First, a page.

The Base Camp had another German Bakery and I enjoyed their apple pie and tea. The camp is a cluster of tents filled with people waiting for the right weather to climb. I spoke to one of the climbers and he appeared so bored with waiting that he was more interested in my travels than talking about his own!
As the sun came up, the ice began to melt and we had to walk quickly down to avoid any falling blocks. The walk back revealed stunning views of lakes and mountains that we had not realised were hiding in the fog on the way up.
The day after the base camp trek we had another big day as we climbed up a mountain called Kala Patthar. This was the steepest mountain we had climbed and so was tough from that point of view. When we got to the top, my legs turned to jelly and I had to crawl up the final rocks to avoid falling over! However, we were rewarded with 360 degree stunning views of huge mountain ranges including Mount Everest and the Base Camp which now looked tiny below us. We sat on top and enjoyed the sun, the views and some refreshments before running down.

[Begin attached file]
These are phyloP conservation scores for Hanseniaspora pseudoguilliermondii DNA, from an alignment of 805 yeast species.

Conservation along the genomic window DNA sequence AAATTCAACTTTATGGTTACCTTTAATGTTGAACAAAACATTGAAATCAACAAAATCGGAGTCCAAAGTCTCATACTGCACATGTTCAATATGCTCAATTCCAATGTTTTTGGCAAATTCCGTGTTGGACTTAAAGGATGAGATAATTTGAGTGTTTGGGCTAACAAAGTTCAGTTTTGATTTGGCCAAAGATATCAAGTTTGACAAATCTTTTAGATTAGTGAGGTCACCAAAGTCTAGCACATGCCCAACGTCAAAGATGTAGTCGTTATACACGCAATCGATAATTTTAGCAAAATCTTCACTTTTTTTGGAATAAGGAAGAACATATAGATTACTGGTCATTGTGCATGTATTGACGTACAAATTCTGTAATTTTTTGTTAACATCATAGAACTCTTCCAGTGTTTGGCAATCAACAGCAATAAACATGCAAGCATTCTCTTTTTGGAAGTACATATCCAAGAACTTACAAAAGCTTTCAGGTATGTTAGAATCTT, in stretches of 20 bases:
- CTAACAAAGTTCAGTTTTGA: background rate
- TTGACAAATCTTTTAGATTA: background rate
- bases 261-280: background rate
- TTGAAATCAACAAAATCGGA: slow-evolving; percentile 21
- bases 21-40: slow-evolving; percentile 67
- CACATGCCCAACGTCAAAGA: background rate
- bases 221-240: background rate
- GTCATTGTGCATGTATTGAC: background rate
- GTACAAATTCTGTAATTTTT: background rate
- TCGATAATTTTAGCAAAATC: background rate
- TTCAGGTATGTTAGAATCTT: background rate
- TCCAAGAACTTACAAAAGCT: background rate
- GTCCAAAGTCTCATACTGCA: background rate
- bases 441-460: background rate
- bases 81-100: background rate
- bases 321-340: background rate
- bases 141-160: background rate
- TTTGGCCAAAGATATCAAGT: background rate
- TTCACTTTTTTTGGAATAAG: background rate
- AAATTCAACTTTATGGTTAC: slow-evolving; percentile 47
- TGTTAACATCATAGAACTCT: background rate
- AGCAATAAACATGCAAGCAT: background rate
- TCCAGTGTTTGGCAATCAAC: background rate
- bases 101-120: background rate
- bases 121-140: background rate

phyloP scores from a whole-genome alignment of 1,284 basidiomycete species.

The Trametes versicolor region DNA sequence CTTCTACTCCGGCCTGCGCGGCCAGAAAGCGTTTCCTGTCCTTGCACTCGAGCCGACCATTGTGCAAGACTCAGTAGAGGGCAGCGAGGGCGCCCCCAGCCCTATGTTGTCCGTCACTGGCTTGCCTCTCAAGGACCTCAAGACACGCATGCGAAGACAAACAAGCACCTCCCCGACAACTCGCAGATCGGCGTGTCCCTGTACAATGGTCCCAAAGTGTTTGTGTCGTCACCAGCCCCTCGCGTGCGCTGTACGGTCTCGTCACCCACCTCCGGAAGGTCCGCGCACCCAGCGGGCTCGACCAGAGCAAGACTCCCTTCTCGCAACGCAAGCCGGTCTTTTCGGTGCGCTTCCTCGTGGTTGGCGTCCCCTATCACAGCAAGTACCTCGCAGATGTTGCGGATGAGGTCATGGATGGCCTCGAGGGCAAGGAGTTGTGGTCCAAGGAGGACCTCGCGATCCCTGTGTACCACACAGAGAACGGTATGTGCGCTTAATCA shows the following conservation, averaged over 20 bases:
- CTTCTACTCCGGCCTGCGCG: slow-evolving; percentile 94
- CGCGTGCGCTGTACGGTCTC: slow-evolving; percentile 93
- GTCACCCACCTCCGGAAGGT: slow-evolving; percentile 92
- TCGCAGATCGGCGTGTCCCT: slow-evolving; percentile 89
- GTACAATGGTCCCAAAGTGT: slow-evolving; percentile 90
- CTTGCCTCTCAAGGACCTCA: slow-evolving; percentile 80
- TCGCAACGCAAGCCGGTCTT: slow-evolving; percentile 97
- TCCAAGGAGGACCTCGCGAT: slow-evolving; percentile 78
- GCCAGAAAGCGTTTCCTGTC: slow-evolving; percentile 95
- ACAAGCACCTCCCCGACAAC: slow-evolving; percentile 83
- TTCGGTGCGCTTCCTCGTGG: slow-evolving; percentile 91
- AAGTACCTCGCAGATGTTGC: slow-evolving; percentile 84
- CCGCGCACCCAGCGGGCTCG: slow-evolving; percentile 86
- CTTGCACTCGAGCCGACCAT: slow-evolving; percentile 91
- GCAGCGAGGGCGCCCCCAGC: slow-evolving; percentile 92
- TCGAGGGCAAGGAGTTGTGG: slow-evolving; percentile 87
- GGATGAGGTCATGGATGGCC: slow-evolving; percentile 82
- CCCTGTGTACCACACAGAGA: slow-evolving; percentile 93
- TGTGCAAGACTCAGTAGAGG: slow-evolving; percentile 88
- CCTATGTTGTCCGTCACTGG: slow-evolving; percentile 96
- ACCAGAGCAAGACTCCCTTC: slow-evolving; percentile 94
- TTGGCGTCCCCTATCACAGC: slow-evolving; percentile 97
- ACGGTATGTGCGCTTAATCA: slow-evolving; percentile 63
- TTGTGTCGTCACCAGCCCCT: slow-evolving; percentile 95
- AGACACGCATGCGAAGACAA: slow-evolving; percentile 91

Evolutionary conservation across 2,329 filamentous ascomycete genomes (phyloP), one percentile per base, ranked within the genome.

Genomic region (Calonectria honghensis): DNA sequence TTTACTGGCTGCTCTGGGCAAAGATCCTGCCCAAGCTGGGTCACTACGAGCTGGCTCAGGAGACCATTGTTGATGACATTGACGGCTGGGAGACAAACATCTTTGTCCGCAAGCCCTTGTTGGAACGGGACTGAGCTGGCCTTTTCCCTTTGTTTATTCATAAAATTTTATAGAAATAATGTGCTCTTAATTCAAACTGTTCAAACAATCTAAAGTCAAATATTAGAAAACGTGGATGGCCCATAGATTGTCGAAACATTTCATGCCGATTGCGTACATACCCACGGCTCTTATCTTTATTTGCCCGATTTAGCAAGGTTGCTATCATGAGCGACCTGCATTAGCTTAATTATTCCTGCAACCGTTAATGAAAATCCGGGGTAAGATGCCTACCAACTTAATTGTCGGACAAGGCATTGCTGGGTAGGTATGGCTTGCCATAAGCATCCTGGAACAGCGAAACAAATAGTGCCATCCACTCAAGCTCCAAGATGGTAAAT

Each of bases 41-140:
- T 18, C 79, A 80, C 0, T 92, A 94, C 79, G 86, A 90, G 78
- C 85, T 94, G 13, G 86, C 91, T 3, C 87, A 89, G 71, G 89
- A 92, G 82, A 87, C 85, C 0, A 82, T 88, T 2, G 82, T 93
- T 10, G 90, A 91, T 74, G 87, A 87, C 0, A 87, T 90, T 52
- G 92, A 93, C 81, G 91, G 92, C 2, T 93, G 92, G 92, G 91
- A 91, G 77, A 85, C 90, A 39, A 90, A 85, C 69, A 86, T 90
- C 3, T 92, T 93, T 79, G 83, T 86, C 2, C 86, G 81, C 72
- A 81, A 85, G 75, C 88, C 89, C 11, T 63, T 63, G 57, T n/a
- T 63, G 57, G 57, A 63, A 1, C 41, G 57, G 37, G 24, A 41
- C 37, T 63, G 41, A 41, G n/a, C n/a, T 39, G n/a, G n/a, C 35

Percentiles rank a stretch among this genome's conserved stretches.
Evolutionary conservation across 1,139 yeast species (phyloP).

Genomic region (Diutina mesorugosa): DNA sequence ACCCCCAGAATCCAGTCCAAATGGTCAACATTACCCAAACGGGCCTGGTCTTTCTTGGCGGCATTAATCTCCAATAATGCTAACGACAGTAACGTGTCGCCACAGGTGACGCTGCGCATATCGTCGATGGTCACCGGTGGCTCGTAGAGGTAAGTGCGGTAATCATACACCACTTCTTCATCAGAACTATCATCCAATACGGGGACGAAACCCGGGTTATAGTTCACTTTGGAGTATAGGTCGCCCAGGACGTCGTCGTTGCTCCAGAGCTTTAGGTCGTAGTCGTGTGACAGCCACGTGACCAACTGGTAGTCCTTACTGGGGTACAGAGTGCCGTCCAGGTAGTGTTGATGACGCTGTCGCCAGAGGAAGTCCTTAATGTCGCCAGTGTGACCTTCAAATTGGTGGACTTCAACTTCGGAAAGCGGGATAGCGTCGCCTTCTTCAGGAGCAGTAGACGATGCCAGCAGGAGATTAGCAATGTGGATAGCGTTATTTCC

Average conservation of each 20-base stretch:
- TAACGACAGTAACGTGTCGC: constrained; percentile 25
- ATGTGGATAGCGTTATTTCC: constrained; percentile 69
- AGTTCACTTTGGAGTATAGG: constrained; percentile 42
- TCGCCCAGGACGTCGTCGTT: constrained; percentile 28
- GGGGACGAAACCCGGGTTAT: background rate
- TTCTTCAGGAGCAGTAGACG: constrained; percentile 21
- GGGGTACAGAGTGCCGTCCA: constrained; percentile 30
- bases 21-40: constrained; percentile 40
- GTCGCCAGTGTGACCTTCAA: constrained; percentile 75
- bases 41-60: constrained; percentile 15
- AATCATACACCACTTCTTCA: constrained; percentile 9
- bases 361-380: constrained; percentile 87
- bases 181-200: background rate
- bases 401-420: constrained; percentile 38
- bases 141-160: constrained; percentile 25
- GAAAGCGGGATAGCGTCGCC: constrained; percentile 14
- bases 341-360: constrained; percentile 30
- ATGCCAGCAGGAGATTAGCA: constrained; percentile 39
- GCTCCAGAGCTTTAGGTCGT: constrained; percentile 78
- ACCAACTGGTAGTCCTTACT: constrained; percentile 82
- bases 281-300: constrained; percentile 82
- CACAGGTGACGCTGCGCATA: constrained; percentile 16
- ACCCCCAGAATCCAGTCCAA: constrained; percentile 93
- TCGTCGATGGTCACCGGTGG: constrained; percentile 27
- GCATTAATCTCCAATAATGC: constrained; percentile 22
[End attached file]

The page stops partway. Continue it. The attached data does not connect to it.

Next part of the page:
We then returned to Namche Bazar for a big night out, now that the drink ban was lifted and I think that pretty much everyone overindulged. The others enjoyed reminding me at breakfast of my great DJing the night before, when I had taken it upon myself to go behind the bar, serve drinks and be the DJ for the night! I'm not sure quite why or how it happened, but it seemed like a good idea at the time!
We had a few more heavy nights on the way down and I think this may account for my two further 'stacks' when I sprained my ankle....twice....in the space of about two minutes! I needed to wear a bandage on it after that as it blew up to elephant proportions and gave me my nickname of 'The Stack Queen' for signing our commemorative placard on the walls of a bar and restaurant!
I was sad to see the others go today, although there are still some of us here to go out tonight with and I will be meeting my new group for the overland tour tommorow morning.